Cruise ship escapes attack by pirates 100 miles off SomaliaFeb 28, 2007 12:00 AM
The cruise ship lies at anchor near a warship in the Seychelles two days after the attack off Somalia.
The incident highlighted the peril this region poses to mariners. The Somali coast is now the riskiest place in the world for pirate attacks, according to Capt. Pottengal Mukundan, director of the International Maritime Bureau, a division of the International Chamber of Commerce. Between March 15 and Nov. 16, 2005, 32 incidents of piracy off Somalia have been reported. The International Maritime Bureau is advising vessels that do not have to call on Somali ports to remain at least 200 nm offshore.
Seabourn Spirit, a Bahamian-flagged vessel owned by Miami-based Seabourn Cruise Line, was en route from Alexandria, Egypt, to Mombasa, Kenya, when the attack occurred, according to Bruce Good, a Seabourn spokesman. The vessel was about 100 nm off the coast.
Apparently a distress call was issued just before the attack, which Seabourn Spirit's master, Capt. Sven Erik Pedersen, did not respond to, because issuing false distress calls is a tactic pirates use frequently, according to Good. At about 0530, the captain spotted two 25-foot-long open boats with outboard motors speeding toward the cruise ship.
There were between nine and 12 pirates in the two boats, armed with automatic weapons and rocket-propelled grenade (RPG) launchers. The pirates opened fire on the vessel and launched three RPGs at the ship, according to Good.
As the attack started, Pedersen told passengers over the ship's public address system to keep low, stay away from windows and go to the restaurant. "He didn't want to sound the general emergency alarm, because he was concerned that people would go out on deck, and there were bullets flying," Good said.
Pedersen turned the vessel out to sea, sped up and took evasive action, with the two pirate boats in pursuit, according to Good. Seabourn Spirit has a cruising speed of 16 knots. Good would not reveal the vessel's top speed.
News accounts reported that the captain attempted to run down the pirate boats, but Good cast doubt on those accounts. "I think probably what he was doing was creating a bow wave to try to swamp them or drive them away, to make it real ugly for guys in open boats," Good said.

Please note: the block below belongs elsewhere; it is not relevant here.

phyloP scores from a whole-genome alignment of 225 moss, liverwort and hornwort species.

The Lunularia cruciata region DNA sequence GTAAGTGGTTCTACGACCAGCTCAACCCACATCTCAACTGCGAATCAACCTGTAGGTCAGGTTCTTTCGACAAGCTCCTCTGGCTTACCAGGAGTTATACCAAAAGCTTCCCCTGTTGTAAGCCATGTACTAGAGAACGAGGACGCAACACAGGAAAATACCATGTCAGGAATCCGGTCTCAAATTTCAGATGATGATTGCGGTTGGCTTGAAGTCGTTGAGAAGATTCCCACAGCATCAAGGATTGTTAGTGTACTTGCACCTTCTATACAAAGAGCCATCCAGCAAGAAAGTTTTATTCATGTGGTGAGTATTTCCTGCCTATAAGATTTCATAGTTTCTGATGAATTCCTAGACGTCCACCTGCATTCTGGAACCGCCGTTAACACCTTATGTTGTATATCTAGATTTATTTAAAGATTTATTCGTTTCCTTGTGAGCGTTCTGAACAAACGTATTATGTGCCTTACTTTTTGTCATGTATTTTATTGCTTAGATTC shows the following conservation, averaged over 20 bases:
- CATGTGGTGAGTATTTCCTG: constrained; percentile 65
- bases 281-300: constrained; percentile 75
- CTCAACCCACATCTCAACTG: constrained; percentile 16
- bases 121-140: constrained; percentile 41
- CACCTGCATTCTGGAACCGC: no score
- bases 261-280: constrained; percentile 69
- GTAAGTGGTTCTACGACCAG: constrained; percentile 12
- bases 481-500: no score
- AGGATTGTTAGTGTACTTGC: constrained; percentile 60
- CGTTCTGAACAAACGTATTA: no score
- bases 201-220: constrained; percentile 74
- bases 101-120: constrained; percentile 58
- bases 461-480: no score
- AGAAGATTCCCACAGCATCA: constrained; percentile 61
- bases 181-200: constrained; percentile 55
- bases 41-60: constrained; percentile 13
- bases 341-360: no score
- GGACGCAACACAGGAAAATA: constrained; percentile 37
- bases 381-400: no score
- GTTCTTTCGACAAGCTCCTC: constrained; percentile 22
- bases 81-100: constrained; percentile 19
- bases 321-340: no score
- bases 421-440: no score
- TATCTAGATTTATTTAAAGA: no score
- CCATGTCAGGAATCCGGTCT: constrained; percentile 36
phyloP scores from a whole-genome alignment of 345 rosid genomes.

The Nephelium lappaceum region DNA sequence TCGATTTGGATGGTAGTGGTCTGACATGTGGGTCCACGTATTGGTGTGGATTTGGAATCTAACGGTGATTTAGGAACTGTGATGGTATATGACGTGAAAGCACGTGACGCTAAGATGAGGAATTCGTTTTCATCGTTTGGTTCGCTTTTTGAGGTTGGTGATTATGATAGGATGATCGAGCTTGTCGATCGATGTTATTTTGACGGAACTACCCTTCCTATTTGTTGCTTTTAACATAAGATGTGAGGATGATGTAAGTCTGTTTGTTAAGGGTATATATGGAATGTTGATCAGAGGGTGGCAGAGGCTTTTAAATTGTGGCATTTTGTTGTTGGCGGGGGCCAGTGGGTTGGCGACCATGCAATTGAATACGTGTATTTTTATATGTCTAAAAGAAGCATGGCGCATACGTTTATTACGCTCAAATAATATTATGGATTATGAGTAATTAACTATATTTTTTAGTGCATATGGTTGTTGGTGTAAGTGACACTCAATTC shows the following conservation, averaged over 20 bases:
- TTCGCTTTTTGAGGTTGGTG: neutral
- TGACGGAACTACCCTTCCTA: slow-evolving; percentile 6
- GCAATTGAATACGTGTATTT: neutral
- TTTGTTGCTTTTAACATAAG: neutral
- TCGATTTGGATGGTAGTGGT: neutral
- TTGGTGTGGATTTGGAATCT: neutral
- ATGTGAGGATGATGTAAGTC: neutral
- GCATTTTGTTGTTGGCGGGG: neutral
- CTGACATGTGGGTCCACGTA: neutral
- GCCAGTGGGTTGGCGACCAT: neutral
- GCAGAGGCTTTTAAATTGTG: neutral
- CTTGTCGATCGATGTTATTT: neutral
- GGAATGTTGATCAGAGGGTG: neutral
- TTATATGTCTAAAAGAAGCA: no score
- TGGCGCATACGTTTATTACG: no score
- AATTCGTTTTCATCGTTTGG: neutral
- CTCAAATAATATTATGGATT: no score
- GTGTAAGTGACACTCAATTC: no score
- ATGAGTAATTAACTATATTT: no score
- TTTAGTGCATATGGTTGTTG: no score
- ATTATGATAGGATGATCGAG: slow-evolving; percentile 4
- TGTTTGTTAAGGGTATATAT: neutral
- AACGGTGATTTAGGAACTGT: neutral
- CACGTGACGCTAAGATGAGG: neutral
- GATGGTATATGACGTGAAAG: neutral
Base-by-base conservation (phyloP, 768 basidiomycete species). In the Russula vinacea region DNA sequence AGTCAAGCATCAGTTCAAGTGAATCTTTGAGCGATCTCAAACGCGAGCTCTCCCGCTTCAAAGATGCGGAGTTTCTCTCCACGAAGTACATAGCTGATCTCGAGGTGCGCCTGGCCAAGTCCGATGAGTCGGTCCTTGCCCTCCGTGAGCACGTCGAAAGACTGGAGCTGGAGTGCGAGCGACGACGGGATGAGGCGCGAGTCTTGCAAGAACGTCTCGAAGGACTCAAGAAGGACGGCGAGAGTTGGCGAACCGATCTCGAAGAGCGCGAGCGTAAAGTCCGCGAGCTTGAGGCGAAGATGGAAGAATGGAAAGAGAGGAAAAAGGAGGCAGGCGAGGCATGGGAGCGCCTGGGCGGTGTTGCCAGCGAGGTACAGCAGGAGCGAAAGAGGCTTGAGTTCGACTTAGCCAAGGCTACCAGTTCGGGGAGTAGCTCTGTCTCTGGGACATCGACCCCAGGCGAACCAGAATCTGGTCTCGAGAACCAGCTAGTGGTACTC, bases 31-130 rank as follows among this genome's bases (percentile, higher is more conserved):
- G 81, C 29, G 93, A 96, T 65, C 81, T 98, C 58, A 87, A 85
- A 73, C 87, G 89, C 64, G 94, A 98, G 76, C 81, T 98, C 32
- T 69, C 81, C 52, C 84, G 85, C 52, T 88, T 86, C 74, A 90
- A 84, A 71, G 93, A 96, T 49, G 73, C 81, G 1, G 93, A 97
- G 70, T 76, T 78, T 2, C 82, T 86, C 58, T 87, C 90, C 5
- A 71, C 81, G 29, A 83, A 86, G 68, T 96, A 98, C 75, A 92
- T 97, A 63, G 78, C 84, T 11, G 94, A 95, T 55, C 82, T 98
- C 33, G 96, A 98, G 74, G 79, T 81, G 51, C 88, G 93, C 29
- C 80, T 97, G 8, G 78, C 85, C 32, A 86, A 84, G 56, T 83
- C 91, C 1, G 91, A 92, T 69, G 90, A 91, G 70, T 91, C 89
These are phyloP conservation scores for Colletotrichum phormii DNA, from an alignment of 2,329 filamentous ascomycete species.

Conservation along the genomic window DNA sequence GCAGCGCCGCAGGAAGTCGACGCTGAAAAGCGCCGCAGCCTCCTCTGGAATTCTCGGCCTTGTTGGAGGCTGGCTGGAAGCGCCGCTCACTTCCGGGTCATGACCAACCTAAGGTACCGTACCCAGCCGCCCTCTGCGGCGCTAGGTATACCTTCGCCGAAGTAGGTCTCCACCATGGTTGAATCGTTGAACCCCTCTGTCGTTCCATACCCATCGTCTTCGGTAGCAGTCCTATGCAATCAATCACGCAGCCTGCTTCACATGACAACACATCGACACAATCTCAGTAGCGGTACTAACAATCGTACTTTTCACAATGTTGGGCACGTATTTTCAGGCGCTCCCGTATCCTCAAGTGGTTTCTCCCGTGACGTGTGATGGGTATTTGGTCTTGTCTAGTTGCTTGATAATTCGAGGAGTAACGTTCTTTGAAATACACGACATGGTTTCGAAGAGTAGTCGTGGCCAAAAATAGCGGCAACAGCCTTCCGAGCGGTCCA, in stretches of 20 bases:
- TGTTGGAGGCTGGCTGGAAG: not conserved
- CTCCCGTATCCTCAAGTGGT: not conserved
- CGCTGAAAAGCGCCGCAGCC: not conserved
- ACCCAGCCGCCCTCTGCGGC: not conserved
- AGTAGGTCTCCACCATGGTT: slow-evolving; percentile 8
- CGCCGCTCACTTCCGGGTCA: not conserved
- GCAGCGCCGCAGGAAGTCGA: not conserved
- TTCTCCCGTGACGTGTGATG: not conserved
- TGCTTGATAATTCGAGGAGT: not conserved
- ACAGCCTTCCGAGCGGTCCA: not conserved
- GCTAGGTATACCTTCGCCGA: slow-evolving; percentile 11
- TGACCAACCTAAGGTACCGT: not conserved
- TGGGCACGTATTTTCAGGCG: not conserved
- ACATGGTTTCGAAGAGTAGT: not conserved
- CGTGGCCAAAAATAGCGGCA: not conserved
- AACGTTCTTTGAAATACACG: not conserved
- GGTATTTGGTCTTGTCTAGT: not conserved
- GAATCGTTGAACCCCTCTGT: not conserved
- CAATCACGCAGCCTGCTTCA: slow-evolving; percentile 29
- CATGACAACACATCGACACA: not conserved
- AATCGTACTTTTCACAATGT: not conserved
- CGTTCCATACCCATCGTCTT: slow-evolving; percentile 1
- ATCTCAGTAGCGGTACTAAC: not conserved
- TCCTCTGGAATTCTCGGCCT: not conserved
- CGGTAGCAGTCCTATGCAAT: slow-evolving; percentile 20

Passengers have stated that Seabourn Spirit used a nonlethal weapon called a long-range acoustic device, or LRAD, to repel the pirates. The device creates a powerful tone between 2,100 and 3,100 hertz, at the most sensitive range of human hearing. Citing security concerns, Good would not confirm or deny the presence of an LRAD on Seabourn Spirit.
The LRAD was developed by American Technology Corp. of San Diego. Essentially a highly directional, highly powerful loudspeaker, the LRAD 1000 reportedly can boost sound in a tight beam toward another boat more than 300 yards away.
After the attack, the ship headed to Port Victoria, in the Seychelles, where experts from a guided missile destroyer, USS Gonzalez, and the Seychelles Coast Guard removed part of a grenade shell that had exploded, but not disintegrated, from a passenger cabin. The grenade initially was thought to have been unexploded.
The crew did an excellent job responding to the attack, Good said. The company does train its crews specifically to respond to pirate attacks, but he would not give any details about Seabourn's security plans or what else the crew did in this incident. "We are extremely grateful to them; they did a superb job," said Good of the crew, whose members come from Europe, India, Korea and the Philippines. "It is a measure of their character and courage that these people put themselves between our guests and danger," he said.
There were 161 crewmembers onboard and 151 passengers, including 48 Americans and 21 Canadians. No passengers were injured, and one crewmember, a security officer, sustained minor shrapnel wounds.
It was an especially dangerous week for piracy off the Somali coast, with five incidents occurring between Nov. 5 and Nov. 8. In fact, it is believed that a vessel equipped with a derrick is acting as a mother ship for the pirates, according to Andrew Nunnington, spokesman for the London-based National Union of Marine, Aviation and Shipping Transport Officers (NUMAST).
On the same day as the Seabourn Spirit attack, a bulk carrier tried to come close to examine a drifting vessel with a derrick on deck. The drifting vessel suddenly sped up and chased the bulk carrier, which escaped, according to the IMB's Weekly Pirate Report. The bulk carrier's master suspects this was the ship from which the 25-foot boats are launched.
On the following day, Nov. 6, pirates armed with automatic weapons and RPGs fired on a ro-ro vessel off the east coast of Somalia. The master took evasive action and escaped, but bridge windows were damaged by gunfire. On Nov. 7, pirates hijacked a Thailand-flagged general cargo ship off Somalia. And on Nov. 8, a cargo vessel escaped a pirate attack 390 nm off Somalia, according to Mukundan.
More than 150 sailors were taken hostage by Somali pirates this year, he said. As of mid-November, pirates were holding six vessels and 100 mariners hostage, according to Mukundan. No deaths or serious injuries have been reported.
NUMAST officials have said the Somali coast should be declared a war zone and needs to be protected by a naval fleet. U.S. and NATO warships patrol the region but are not permitted in Somali territorial waters. On Nov. 23, the 24th Assembly of the International Maritime Organization adopted resolution that calls for action on Somali piracy by the Secretary General of the United Nations, and if necessary, by the UN Security Council.Edit Module